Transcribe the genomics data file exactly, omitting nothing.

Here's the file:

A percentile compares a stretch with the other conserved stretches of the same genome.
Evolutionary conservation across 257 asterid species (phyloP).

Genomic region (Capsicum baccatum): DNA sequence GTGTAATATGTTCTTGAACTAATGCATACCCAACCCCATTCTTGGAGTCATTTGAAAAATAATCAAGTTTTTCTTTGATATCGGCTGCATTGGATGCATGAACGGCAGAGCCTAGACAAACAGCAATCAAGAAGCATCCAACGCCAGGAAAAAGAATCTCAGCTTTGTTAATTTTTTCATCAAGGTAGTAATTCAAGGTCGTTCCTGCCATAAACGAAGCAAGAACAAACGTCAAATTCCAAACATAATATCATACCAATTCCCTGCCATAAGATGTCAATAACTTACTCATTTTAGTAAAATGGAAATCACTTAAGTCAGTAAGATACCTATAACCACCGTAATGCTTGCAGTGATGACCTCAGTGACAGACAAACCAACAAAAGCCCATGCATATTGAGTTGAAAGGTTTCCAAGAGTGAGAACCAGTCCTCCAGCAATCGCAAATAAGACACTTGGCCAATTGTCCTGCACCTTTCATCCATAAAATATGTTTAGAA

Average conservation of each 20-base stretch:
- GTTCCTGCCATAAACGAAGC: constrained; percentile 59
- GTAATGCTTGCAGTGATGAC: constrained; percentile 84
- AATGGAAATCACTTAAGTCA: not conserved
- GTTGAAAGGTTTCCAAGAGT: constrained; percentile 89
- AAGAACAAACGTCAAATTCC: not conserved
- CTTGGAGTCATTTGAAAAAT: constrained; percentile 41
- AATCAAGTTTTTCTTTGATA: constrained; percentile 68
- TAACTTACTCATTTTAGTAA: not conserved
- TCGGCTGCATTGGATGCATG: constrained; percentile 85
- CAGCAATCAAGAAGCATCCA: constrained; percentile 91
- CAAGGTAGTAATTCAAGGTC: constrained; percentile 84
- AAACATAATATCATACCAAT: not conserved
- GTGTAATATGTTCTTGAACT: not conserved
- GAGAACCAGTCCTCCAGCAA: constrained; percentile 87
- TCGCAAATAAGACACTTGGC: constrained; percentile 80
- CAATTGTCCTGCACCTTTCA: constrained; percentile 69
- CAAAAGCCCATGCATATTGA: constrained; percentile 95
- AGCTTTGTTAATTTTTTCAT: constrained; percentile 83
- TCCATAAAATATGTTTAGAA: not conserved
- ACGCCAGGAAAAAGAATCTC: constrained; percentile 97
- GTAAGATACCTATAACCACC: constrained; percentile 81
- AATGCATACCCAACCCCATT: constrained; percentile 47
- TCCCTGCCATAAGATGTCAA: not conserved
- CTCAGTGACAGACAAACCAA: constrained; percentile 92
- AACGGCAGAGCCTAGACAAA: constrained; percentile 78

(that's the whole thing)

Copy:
A percentile compares a stretch with the other conserved stretches of the same genome.
Evolutionary conservation across 257 asterid species (phyloP).

Genomic region (Capsicum baccatum): DNA sequence GTGTAATATGTTCTTGAACTAATGCATACCCAACCCCATTCTTGGAGTCATTTGAAAAATAATCAAGTTTTTCTTTGATATCGGCTGCATTGGATGCATGAACGGCAGAGCCTAGACAAACAGCAATCAAGAAGCATCCAACGCCAGGAAAAAGAATCTCAGCTTTGTTAATTTTTTCATCAAGGTAGTAATTCAAGGTCGTTCCTGCCATAAACGAAGCAAGAACAAACGTCAAATTCCAAACATAATATCATACCAATTCCCTGCCATAAGATGTCAATAACTTACTCATTTTAGTAAAATGGAAATCACTTAAGTCAGTAAGATACCTATAACCACCGTAATGCTTGCAGTGATGACCTCAGTGACAGACAAACCAACAAAAGCCCATGCATATTGAGTTGAAAGGTTTCCAAGAGTGAGAACCAGTCCTCCAGCAATCGCAAATAAGACACTTGGCCAATTGTCCTGCACCTTTCATCCATAAAATATGTTTAGAA

Average conservation of each 20-base stretch:
- GTTCCTGCCATAAACGAAGC: constrained; percentile 59
- GTAATGCTTGCAGTGATGAC: constrained; percentile 84
- AATGGAAATCACTTAAGTCA: not conserved
- GTTGAAAGGTTTCCAAGAGT: constrained; percentile 89
- AAGAACAAACGTCAAATTCC: not conserved
- CTTGGAGTCATTTGAAAAAT: constrained; percentile 41
- AATCAAGTTTTTCTTTGATA: constrained; percentile 68
- TAACTTACTCATTTTAGTAA: not conserved
- TCGGCTGCATTGGATGCATG: constrained; percentile 85
- CAGCAATCAAGAAGCATCCA: constrained; percentile 91
- CAAGGTAGTAATTCAAGGTC: constrained; percentile 84
- AAACATAATATCATACCAAT: not conserved
- GTGTAATATGTTCTTGAACT: not conserved
- GAGAACCAGTCCTCCAGCAA: constrained; percentile 87
- TCGCAAATAAGACACTTGGC: constrained; percentile 80
- CAATTGTCCTGCACCTTTCA: constrained; percentile 69
- CAAAAGCCCATGCATATTGA: constrained; percentile 95
- AGCTTTGTTAATTTTTTCAT: constrained; percentile 83
- TCCATAAAATATGTTTAGAA: not conserved
- ACGCCAGGAAAAAGAATCTC: constrained; percentile 97
- GTAAGATACCTATAACCACC: constrained; percentile 81
- AATGCATACCCAACCCCATT: constrained; percentile 47
- TCCCTGCCATAAGATGTCAA: not conserved
- CTCAGTGACAGACAAACCAA: constrained; percentile 92
- AACGGCAGAGCCTAGACAAA: constrained; percentile 78